Teacher/Coach Bean checking in here. LOL.
I know our last church, the pastor was nothing but "Pastor" Even at the LC (lutheran Church) most refer to him as pastor, even his wife. Wonder if it is more a throwback to an older, more conservative era. Not sure. It's still the case around here


RE: Calling Oneself "Pastor So-and-so" on Facebook - redhot - 02-01-2014

(02-01-2014, 02:09 PM)Rob S Wrote: The one that gets me is when the Pastor's Wife (not you) puts a post on Face Book but rather than referencing her husband by his first name, instead calls him "Pastor." As if she doesn't want the rest of the church to think that she calls him by his first name. For example: "I am going to go shopping today. Pastor will be taking me to lunch."

My dad won't "allow" my mom to have FB (that's a post for another time) but she always refers to him as "pastor" whenever she talks about him to others. Sometimes she forgets who she's talking to, and calls him that when she's talking to us kids.


RE: Calling Oneself "Pastor So-and-so" on Facebook - Mommy2Kids - 02-02-2014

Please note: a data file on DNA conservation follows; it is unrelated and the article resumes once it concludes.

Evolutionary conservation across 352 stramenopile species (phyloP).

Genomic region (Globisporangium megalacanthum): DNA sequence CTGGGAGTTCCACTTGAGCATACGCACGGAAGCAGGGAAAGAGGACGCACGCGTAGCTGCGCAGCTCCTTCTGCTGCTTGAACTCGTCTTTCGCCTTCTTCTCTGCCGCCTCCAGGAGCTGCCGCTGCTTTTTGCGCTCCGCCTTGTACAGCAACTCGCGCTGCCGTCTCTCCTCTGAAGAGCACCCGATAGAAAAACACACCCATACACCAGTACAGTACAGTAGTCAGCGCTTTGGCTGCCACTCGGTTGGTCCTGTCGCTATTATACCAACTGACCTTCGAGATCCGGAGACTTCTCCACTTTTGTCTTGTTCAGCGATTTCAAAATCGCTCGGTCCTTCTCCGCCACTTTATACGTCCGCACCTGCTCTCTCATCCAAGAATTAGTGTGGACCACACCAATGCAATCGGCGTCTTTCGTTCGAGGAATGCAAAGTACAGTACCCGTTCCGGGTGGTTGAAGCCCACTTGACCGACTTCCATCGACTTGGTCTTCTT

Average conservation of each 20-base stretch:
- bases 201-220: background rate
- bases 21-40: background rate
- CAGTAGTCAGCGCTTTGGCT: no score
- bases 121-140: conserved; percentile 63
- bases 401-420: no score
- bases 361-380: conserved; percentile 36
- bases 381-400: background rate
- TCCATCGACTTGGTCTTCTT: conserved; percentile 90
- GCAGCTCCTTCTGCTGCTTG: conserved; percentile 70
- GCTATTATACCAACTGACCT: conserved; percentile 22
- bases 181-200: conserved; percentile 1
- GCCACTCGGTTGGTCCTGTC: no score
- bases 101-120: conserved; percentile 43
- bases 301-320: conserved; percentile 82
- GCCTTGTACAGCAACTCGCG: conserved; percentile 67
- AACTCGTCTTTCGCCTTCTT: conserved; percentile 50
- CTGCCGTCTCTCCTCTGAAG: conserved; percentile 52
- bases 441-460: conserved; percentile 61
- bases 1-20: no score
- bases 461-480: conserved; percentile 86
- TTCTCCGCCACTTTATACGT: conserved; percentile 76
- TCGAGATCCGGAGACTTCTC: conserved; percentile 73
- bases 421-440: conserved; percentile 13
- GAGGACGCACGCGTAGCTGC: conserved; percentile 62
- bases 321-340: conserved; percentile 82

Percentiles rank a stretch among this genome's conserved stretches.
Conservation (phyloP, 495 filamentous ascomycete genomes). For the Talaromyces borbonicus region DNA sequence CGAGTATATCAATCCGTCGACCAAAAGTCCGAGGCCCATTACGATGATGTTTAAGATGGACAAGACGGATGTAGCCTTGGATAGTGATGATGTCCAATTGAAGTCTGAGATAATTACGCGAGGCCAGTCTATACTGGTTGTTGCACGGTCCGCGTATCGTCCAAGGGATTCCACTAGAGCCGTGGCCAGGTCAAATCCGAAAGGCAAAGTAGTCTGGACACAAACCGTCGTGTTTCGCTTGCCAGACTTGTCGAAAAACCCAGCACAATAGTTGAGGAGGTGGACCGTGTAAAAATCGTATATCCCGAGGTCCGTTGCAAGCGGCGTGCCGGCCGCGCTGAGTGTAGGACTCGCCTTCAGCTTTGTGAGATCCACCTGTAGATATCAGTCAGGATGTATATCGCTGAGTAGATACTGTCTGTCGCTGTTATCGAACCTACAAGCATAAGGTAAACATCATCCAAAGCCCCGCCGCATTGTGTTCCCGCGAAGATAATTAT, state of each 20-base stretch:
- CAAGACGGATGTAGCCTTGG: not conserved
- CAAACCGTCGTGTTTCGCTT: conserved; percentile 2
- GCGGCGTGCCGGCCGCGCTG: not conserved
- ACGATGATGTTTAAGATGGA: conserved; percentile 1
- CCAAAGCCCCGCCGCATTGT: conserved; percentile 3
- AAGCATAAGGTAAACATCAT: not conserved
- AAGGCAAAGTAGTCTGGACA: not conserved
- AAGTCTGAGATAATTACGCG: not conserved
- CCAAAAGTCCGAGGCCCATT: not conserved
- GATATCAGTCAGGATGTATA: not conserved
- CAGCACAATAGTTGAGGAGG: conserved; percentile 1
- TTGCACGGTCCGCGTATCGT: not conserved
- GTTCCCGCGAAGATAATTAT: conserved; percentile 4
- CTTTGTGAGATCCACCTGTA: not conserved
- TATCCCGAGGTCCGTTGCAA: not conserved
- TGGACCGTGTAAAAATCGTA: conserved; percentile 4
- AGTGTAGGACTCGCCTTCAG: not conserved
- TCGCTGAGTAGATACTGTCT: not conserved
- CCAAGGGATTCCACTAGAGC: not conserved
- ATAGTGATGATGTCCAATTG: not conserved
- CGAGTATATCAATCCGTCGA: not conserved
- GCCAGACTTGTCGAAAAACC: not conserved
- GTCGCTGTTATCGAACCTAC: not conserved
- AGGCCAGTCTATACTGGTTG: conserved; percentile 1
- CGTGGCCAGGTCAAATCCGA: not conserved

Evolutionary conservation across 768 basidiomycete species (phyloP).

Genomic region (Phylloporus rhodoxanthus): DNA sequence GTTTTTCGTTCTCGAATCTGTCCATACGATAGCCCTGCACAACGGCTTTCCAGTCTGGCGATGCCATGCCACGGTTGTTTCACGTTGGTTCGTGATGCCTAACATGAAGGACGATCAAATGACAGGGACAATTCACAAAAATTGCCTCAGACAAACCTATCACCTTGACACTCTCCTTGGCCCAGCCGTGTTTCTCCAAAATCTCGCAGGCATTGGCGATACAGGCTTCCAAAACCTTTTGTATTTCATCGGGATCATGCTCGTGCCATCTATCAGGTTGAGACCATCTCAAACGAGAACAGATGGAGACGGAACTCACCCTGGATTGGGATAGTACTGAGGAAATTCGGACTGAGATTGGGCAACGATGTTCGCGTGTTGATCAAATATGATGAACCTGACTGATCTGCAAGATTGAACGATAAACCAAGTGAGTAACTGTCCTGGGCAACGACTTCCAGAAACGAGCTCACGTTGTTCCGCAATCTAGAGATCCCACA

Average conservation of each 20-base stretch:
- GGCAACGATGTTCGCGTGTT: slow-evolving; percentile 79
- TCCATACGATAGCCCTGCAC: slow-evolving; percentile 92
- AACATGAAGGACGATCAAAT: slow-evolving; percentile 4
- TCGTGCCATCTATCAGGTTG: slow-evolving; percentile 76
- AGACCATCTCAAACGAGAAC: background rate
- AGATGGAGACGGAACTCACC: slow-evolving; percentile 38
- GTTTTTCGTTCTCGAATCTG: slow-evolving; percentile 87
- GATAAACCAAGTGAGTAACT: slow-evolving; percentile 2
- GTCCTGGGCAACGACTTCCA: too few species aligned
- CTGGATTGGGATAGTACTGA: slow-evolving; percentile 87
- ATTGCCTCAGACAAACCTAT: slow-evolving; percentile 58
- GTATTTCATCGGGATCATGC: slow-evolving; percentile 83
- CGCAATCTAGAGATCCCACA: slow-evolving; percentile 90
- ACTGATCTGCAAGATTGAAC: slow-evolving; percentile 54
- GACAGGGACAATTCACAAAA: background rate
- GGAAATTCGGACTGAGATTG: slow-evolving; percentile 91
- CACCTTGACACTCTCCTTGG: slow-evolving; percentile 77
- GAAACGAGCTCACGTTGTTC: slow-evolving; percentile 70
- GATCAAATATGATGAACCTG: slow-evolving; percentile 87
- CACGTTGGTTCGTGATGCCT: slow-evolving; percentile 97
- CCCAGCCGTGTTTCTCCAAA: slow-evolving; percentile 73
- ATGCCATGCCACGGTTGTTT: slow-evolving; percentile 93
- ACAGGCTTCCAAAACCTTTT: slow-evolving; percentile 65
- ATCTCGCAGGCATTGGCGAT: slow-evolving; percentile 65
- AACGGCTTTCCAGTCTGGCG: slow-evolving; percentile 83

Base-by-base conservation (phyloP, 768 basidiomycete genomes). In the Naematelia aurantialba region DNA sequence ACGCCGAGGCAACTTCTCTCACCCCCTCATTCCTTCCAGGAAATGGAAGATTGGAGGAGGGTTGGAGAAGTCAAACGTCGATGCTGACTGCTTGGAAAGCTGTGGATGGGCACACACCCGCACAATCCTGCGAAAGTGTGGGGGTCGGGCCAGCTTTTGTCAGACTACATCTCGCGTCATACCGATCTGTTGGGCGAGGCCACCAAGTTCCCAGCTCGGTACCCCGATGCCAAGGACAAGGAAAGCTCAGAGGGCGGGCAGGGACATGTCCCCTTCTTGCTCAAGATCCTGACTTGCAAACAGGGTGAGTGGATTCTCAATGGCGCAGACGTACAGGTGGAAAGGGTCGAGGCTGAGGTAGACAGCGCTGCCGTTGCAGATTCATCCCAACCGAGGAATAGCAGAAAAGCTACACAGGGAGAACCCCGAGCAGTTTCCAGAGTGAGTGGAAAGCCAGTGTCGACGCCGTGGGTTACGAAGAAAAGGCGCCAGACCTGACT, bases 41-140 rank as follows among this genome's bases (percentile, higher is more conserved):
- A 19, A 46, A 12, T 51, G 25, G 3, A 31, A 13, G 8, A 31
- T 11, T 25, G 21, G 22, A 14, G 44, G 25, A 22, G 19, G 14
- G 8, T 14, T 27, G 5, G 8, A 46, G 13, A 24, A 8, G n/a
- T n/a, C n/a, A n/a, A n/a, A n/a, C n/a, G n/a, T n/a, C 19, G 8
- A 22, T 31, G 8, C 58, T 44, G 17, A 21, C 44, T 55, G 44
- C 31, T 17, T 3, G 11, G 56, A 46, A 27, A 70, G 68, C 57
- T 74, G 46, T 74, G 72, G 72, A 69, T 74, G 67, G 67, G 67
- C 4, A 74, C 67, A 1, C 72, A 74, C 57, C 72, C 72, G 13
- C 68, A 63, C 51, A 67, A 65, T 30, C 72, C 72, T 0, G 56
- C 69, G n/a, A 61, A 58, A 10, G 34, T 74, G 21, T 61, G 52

I love that our pastor and our previous pastor both refer to themselves by their first names. Refreshing.


RE: Calling Oneself "Pastor So-and-so" on Facebook - Don - 02-02-2014

You all already know how I feel about this but I'll put in my 2¢.
The desire to let everyone know you are a "Pastor" comes from a need to be recognized as an authority. It is a power issue. This person and those like him have a need to let people know that they are figures of authority over others. These are those who require others know their place. Pastor establishes that he is of the clergy class/caste and he is due all rights and privileges there unto pertaining.

"Pastor" is supposed to lend an air of respectability, of leadership, of Holiness to those who hold the title. And as Lord Acton points out, it is rank heresy to assert that the office sanctifies the holder of it. Yet, that is the reason for the requirement that everyone know he is a "Pastor."

Now I would tell all those who believe that the title Pastor endues them with Super Sanctimony that in this age of Hyles, Schaap, Gray, Swaggert, Baker and a host of others... the title "pastor" no longer holds the awe and power it held in days gone by. In fact, it is a negative title for many of us these days. It conjures up images of fraud, corruption, abuse, lying, and coverup.

And the more vitriolically they defend their title the greater the likelihood that they are guilty of one or more of those accusations.


RE: Calling Oneself "Pastor So-and-so" on Facebook - captain_solo - 02-03-2014

(02-02-2014, 11:58 PM)Don Wrote: You all already know how I feel about this but I'll put in my 2¢.